Back in 2011 I thoroughly debunked an ASPAA (now the American Retirement Association or ARA) research paper which claimed that reducing vendors in 403(b) plans leads to a drop in contributing participants.
The research paper did not prove the assertion, yet the paper is still being used by members of ARA and their sub-organization the National Tax-Deferred Savings Association (NTSA) to "prove" that adding more vendors will increase participation in a Michigan 457(b) program.
A PlanMember Services (a group of brokers who work in the 403(b) and 457(b) marketplace) representative testified in front of the Michigan House of Representatives (rather a committee) on March 9th and said the following:
“The unintended consequences of pension reform have caused limited financial advice for new teachers,” Williams told the committee. “Most people will only contribute the amount needed to get the matching funds and consequently their retirement is woefully underfunded. Today, there are 20,000 school employees, most of whom have no idea where their money is invested, and what they need to do to successfully retire.”
A press release by the rep testifying, Rich Williams, went on to state:
"Research compiled by the National Tax-Deferred Savings Association in Arlington, Va. shows that eliminating employees’ choice significantly reduces participation in voluntary retirement plans. In Southern California, for example, 50% of workers stopped contributing to their 403(b) plans when their existing provider was no longer available. In one Colorado school district, the number of contributing participants dropped by approximately 54% when a single-provider approach was adopted."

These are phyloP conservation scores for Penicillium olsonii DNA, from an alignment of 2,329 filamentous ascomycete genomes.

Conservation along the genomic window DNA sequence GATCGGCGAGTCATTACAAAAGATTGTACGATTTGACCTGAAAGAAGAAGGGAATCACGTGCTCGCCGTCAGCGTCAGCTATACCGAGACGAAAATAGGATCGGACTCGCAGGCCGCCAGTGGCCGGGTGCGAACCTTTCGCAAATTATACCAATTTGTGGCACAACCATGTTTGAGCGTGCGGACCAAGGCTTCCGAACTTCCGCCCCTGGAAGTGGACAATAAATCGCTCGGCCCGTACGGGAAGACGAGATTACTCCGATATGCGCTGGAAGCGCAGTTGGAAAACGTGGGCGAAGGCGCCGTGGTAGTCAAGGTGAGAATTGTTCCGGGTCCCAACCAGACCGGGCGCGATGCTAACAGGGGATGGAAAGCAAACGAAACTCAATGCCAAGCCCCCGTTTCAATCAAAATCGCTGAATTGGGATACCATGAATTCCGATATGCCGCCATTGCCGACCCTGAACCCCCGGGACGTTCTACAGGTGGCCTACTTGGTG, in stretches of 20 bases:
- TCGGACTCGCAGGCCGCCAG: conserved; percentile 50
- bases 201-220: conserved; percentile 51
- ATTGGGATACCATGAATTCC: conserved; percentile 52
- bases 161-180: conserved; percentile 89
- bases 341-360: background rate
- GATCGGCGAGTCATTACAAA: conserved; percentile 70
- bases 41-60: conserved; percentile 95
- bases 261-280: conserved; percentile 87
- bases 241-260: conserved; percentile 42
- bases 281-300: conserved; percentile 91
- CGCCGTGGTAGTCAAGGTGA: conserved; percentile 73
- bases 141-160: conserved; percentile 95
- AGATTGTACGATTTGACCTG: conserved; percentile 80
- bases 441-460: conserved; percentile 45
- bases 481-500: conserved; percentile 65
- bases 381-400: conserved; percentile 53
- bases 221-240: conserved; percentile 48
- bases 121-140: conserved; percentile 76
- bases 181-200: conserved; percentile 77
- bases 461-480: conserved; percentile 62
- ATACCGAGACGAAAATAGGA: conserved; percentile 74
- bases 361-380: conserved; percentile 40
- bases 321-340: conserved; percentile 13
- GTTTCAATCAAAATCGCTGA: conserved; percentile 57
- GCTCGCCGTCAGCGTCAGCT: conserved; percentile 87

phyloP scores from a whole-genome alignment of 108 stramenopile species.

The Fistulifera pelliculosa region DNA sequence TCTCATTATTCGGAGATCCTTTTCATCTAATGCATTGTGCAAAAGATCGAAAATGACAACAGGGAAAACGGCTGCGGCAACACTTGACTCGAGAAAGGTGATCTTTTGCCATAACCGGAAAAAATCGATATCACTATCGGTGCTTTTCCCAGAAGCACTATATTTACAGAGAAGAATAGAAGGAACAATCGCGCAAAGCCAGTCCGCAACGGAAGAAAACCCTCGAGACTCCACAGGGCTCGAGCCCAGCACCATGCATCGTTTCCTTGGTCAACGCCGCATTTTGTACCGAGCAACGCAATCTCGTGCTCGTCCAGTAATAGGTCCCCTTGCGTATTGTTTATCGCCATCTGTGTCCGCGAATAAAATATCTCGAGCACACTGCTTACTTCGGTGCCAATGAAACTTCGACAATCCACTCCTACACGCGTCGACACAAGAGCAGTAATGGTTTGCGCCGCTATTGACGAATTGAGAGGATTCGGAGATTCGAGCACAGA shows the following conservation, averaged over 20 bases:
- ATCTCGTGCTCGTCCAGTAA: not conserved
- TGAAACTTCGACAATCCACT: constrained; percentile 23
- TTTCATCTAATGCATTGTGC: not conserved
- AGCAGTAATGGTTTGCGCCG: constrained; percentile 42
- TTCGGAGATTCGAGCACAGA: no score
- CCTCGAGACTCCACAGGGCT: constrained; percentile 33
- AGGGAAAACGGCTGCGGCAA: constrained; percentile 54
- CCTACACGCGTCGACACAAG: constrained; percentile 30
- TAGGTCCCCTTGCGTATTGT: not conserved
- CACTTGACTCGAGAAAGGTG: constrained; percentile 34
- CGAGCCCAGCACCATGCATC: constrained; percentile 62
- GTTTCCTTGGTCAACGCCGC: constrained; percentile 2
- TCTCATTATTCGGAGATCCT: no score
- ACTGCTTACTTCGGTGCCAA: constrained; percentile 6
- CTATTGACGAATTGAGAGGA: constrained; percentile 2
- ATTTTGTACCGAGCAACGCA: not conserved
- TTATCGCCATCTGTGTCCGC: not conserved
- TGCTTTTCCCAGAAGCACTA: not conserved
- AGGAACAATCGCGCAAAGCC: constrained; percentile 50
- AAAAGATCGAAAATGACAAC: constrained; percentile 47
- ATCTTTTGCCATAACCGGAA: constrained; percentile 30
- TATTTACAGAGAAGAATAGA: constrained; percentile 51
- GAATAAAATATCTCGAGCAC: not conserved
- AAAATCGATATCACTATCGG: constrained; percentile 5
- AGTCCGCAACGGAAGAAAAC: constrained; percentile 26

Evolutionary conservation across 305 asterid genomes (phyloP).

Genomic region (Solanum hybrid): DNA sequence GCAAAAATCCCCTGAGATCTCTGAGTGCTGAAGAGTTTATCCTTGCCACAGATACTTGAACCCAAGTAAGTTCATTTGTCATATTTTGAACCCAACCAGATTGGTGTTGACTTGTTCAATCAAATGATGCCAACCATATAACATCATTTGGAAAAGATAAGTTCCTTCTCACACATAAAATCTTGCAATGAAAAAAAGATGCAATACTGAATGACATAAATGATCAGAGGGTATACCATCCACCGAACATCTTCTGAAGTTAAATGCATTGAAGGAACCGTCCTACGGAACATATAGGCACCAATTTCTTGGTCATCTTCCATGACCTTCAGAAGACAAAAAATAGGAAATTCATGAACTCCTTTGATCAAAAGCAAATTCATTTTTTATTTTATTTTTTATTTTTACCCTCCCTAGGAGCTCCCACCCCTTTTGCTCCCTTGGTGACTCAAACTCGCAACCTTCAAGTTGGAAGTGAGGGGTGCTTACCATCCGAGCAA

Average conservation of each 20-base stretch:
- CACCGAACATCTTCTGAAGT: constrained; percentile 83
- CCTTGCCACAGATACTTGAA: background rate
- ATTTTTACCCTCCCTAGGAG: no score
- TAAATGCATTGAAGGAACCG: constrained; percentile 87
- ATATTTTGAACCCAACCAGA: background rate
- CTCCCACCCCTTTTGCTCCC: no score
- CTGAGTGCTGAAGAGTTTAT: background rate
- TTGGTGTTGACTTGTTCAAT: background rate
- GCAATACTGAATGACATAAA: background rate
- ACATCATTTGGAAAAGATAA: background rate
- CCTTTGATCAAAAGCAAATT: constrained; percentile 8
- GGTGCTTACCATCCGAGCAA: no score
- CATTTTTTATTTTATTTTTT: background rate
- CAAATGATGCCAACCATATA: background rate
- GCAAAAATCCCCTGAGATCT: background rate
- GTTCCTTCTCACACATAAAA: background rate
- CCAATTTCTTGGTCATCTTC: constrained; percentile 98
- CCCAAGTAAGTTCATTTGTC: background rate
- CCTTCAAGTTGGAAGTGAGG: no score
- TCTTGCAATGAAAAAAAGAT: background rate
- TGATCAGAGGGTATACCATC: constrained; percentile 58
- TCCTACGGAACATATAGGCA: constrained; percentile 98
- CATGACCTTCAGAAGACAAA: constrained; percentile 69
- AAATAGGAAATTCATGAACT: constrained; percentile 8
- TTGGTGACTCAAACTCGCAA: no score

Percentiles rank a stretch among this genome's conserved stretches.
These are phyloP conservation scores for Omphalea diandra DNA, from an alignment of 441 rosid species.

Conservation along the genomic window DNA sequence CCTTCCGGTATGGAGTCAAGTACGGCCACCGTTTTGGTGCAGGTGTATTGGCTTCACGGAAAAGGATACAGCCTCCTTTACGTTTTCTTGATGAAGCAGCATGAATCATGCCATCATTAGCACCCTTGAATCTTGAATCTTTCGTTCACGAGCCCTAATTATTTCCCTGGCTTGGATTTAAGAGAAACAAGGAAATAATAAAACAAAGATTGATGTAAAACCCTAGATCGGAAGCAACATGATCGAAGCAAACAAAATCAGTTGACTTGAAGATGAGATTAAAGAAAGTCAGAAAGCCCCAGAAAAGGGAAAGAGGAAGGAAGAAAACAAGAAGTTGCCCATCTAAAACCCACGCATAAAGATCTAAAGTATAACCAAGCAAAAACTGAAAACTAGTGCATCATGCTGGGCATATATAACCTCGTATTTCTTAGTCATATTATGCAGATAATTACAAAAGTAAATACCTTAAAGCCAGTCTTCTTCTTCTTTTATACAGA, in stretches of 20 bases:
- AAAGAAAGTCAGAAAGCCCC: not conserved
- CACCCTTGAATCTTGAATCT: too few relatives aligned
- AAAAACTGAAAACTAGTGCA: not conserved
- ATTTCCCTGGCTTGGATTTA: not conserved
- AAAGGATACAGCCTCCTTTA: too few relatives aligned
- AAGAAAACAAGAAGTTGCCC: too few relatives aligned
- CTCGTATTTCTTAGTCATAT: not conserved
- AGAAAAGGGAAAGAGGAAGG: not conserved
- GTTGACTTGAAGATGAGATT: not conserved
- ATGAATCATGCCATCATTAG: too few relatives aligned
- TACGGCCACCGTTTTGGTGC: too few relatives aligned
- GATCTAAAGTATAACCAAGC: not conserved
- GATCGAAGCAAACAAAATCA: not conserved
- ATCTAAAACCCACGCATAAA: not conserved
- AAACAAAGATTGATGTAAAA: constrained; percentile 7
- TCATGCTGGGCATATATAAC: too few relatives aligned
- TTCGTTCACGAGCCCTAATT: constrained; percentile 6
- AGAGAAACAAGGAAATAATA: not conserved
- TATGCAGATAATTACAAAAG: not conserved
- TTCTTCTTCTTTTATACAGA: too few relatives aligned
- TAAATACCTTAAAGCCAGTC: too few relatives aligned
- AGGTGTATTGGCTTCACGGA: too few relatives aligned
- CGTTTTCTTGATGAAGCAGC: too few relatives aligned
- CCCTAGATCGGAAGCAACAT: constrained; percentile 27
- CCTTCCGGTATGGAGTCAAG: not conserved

This "research" continues to be cited even though it's conclusions are clearly not supported by the evidence. After the NTSA sponsored paper was released I wrote a blog post debunking the findings and methodologies that led to the author's conclusions. You can read the post here.
The point of the Michigan bill is to open up the state's 457(b) plan so that other vendors can offer their products. This proposal is said to be in the interest of participants, but in fact it's only in the interest of the vendors and agents promoting the idea. It goes against everything we know about behavorial finance.
Participants in the Michigan plan benefit from a single vendor program that has significant economies of scale. Opening the plan up to many vendors will lead to higher costs, poorer quality products and an onslaught of non-fiduciary salespeople trying to get in front of teachers and other state employees to sell them other products.
This idea that teachers (or new teachers) don't have an outlet for advise is not supported. An entire industry of fiduciary based advisors is springing up to serve the needs of new and existing educators all while offering a variety of compensation methods, none of which involve the receipt of commissions.
Why is the ARA/NTSA pushing state plans to offer multiple vendors when they know it will lead to higher costs, lower participation and worse outcomes? Why is the ARA/NTSA still allowing their members to cite studies that have been exposed as false?
Perhaps their members should be asking these questions.
A better question is how the ARA continues to support the agenda of a sub-organization, the NTSA, which conflicts with the ARA so starkly on almost all issues of Fiduciary duty.
My friend, Tony Isola over at the ATeachableMoment blog wrote a brilliant piece on this as well.
Scott Dauenhauer, CFP, MPAS, AIF